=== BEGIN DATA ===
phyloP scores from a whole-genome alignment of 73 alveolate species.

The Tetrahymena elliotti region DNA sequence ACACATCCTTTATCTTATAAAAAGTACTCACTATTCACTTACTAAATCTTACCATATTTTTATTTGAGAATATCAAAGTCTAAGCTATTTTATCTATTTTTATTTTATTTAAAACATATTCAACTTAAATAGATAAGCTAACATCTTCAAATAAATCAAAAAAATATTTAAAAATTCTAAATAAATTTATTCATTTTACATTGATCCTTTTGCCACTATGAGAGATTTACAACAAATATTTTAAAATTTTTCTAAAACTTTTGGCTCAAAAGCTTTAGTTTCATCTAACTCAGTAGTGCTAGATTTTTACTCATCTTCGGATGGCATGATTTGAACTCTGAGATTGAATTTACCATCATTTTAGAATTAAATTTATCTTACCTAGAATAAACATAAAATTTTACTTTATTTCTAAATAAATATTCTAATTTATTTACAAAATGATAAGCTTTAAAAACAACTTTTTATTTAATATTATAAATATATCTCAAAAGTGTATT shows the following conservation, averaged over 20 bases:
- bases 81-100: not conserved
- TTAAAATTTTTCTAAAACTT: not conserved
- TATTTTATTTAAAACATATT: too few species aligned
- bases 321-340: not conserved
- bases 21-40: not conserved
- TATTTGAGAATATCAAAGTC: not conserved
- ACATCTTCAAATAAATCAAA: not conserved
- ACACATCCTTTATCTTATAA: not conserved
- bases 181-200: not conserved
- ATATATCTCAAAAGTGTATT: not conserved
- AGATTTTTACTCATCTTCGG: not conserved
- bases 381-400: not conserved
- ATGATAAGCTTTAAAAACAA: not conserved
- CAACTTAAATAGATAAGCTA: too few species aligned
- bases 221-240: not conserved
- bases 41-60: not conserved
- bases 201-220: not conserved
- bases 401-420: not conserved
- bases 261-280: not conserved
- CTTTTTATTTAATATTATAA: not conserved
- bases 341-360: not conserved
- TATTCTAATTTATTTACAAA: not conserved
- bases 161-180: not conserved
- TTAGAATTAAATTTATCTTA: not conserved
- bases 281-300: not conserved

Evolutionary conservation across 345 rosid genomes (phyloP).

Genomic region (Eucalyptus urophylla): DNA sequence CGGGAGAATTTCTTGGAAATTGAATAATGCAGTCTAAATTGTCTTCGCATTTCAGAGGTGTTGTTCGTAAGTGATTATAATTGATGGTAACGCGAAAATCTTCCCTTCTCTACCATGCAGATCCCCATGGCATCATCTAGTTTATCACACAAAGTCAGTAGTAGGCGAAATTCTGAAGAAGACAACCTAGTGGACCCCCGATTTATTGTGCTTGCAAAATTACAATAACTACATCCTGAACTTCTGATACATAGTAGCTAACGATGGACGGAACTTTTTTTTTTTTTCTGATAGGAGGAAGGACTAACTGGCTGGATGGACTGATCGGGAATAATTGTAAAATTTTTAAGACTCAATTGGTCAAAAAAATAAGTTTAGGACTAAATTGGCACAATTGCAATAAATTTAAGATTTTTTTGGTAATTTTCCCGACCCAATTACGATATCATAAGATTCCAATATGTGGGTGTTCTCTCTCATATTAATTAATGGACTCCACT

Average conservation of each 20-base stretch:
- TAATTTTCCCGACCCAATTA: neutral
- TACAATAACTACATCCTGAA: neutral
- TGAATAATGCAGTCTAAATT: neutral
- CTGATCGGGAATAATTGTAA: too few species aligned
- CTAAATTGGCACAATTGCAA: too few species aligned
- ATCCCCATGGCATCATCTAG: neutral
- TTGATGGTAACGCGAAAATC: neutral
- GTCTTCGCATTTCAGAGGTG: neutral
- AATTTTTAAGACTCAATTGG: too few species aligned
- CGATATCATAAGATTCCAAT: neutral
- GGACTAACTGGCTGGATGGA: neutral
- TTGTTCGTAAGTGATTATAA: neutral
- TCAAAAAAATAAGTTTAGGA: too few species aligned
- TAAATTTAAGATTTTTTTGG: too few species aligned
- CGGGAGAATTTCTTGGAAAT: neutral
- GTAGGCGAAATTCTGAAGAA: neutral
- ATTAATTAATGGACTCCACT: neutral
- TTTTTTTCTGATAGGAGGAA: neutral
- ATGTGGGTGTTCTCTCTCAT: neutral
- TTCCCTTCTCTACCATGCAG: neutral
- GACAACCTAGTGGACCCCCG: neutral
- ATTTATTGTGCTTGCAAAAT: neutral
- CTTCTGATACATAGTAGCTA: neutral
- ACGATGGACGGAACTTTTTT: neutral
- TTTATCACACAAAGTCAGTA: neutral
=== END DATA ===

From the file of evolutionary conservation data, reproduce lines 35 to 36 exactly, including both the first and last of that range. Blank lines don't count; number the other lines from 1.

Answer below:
- CTAAATTGGCACAATTGCAA: too few species aligned
- ATCCCCATGGCATCATCTAG: neutral